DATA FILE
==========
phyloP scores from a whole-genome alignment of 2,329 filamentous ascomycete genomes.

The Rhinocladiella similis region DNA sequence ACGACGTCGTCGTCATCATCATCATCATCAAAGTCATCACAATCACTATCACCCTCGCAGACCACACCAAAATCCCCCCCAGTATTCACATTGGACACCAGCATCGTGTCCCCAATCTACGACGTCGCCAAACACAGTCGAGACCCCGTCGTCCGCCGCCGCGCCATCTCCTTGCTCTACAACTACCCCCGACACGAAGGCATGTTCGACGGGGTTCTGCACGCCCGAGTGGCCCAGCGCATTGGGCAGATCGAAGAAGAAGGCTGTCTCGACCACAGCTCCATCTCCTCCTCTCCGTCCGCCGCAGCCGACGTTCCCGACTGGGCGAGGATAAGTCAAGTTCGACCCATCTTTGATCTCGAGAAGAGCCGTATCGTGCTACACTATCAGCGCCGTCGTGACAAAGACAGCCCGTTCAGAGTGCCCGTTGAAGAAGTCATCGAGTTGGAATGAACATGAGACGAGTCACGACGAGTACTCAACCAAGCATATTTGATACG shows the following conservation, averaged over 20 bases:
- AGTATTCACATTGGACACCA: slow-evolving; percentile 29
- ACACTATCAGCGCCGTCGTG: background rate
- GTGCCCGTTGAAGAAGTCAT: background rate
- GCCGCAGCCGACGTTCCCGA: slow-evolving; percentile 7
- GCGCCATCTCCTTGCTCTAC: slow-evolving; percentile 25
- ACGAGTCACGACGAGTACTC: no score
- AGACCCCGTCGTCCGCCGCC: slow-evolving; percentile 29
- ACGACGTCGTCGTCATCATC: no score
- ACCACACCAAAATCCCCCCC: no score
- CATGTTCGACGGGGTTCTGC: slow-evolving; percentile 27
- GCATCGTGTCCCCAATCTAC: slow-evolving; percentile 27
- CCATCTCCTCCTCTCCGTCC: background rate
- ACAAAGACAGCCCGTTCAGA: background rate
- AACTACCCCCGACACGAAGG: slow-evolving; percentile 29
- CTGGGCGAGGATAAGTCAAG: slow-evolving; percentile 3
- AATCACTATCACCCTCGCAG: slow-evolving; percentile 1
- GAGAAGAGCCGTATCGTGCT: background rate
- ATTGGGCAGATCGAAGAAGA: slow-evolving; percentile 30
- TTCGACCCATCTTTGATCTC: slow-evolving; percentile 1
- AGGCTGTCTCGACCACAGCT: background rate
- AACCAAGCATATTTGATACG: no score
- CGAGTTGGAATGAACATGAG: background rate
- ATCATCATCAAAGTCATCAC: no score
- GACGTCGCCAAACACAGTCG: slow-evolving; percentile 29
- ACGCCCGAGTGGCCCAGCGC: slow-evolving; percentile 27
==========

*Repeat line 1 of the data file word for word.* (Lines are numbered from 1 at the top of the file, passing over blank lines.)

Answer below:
phyloP scores from a whole-genome alignment of 2,329 filamentous ascomycete genomes.